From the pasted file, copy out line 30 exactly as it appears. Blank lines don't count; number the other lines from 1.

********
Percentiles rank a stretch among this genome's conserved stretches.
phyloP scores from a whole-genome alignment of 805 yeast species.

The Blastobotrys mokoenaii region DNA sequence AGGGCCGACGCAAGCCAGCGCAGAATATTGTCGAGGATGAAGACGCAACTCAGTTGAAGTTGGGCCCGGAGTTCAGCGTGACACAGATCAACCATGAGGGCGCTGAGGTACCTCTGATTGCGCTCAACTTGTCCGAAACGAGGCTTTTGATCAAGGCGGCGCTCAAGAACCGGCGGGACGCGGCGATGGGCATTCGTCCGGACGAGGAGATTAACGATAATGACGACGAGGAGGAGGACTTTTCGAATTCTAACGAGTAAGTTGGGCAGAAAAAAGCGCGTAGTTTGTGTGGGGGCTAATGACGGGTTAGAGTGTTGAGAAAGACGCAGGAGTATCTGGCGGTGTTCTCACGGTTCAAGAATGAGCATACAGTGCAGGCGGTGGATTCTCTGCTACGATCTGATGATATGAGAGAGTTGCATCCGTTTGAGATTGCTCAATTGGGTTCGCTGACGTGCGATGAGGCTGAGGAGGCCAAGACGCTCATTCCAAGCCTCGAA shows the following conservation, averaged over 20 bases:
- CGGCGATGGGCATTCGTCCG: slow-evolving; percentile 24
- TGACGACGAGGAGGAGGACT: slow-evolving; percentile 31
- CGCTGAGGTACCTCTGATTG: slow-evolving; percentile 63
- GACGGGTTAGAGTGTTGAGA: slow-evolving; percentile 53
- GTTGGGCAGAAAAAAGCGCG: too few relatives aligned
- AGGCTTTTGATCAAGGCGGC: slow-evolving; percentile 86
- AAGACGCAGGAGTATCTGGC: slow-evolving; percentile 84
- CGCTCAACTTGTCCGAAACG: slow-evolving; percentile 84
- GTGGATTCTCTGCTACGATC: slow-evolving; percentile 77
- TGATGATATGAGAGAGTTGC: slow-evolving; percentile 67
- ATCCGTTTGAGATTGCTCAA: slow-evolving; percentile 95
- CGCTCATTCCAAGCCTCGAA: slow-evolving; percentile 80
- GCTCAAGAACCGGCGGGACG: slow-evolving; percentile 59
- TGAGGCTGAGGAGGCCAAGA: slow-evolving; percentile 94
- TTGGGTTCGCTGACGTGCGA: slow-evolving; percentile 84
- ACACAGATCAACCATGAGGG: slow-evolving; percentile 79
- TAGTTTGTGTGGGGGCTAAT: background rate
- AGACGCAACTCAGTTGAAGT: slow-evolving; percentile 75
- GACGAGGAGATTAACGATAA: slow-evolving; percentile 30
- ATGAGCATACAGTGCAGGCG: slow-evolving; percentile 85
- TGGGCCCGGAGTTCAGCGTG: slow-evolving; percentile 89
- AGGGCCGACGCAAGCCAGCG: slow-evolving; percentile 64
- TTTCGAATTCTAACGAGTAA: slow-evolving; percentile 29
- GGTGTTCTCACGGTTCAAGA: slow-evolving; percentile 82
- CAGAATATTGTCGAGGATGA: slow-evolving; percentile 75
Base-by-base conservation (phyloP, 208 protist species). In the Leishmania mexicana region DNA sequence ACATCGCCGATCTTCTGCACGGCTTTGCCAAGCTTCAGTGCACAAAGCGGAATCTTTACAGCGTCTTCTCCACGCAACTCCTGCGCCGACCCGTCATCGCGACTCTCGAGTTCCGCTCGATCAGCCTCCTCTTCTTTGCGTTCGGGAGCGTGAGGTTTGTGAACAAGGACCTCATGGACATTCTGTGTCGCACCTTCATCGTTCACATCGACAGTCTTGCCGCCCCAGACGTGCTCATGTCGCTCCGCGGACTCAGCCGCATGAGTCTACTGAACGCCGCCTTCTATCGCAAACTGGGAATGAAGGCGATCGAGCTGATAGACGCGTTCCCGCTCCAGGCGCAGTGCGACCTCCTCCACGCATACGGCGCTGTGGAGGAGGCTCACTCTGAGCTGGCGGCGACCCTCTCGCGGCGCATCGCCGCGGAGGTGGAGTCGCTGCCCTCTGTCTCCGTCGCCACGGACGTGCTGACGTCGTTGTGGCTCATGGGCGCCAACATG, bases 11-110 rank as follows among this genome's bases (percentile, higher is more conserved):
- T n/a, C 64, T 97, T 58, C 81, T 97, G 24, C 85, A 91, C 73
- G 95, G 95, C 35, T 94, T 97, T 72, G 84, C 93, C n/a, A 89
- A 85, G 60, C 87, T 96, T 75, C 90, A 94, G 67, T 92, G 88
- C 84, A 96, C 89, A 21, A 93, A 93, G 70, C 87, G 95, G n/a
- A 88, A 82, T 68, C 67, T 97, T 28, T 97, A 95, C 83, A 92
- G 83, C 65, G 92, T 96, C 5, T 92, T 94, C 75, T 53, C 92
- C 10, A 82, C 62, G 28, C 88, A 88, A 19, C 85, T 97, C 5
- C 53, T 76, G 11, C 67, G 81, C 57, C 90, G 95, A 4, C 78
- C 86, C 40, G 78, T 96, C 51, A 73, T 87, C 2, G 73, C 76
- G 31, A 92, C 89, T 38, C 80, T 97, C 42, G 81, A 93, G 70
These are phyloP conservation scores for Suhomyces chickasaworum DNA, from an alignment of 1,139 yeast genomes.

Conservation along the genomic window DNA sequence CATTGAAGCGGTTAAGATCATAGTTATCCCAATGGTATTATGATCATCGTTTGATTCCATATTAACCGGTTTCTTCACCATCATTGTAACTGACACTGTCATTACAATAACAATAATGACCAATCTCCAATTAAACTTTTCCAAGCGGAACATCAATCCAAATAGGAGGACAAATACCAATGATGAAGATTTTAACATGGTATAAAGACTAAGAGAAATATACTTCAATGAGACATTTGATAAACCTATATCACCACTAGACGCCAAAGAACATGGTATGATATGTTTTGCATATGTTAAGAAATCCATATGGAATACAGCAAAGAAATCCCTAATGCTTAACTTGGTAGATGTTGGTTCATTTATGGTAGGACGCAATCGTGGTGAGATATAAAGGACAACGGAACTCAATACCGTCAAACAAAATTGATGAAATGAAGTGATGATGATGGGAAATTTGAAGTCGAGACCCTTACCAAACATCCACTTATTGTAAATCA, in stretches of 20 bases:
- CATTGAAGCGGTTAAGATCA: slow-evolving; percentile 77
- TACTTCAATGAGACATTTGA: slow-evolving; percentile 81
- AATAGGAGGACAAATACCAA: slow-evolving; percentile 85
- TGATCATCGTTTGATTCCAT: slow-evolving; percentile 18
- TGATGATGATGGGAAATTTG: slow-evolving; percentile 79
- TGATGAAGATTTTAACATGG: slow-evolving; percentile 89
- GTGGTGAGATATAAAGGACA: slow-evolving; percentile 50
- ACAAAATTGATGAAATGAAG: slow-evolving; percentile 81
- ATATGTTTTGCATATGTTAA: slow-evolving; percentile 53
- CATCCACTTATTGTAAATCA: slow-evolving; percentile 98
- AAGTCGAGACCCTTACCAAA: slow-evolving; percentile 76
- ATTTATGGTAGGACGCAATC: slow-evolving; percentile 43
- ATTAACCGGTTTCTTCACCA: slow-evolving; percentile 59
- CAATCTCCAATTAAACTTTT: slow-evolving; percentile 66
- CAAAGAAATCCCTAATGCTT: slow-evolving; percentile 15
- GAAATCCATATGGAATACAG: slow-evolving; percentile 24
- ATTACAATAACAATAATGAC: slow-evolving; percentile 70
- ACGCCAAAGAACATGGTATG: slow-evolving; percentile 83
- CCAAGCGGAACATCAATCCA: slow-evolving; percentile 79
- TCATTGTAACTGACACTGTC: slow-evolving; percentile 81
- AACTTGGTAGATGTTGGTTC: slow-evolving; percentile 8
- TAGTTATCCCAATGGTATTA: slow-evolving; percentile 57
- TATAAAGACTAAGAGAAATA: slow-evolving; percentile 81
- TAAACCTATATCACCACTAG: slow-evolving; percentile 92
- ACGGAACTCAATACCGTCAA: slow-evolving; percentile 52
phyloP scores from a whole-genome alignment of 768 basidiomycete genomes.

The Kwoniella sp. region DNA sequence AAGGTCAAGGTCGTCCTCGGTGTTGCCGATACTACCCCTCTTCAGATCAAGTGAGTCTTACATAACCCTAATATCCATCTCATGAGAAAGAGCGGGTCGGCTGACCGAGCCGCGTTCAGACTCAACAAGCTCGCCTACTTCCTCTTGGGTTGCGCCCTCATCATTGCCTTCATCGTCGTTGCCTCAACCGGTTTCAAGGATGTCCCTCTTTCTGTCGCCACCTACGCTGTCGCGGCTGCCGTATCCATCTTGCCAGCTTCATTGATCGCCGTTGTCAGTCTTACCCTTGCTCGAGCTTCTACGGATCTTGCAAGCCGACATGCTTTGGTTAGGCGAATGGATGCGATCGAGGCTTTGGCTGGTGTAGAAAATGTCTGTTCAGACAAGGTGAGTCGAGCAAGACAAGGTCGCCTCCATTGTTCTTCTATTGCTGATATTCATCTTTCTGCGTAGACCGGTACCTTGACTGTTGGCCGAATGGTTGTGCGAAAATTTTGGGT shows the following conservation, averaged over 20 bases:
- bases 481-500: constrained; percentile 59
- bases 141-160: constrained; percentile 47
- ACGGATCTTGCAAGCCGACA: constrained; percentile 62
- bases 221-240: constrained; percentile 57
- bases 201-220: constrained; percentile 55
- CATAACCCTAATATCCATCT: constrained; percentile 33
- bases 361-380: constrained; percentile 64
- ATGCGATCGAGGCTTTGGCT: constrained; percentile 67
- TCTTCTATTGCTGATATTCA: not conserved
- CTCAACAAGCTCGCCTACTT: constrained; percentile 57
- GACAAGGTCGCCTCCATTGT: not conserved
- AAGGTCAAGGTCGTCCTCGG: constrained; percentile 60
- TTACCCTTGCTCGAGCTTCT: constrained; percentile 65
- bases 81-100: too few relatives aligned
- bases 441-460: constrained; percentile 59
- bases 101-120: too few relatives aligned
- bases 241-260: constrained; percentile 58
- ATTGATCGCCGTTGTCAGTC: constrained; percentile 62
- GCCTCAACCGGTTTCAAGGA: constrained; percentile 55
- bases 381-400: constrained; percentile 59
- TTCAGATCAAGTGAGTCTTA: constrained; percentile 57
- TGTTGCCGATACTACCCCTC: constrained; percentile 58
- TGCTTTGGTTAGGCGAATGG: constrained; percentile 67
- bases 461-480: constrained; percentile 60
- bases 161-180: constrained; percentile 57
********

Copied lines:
- T n/a, C 64, T 97, T 58, C 81, T 97, G 24, C 85, A 91, C 73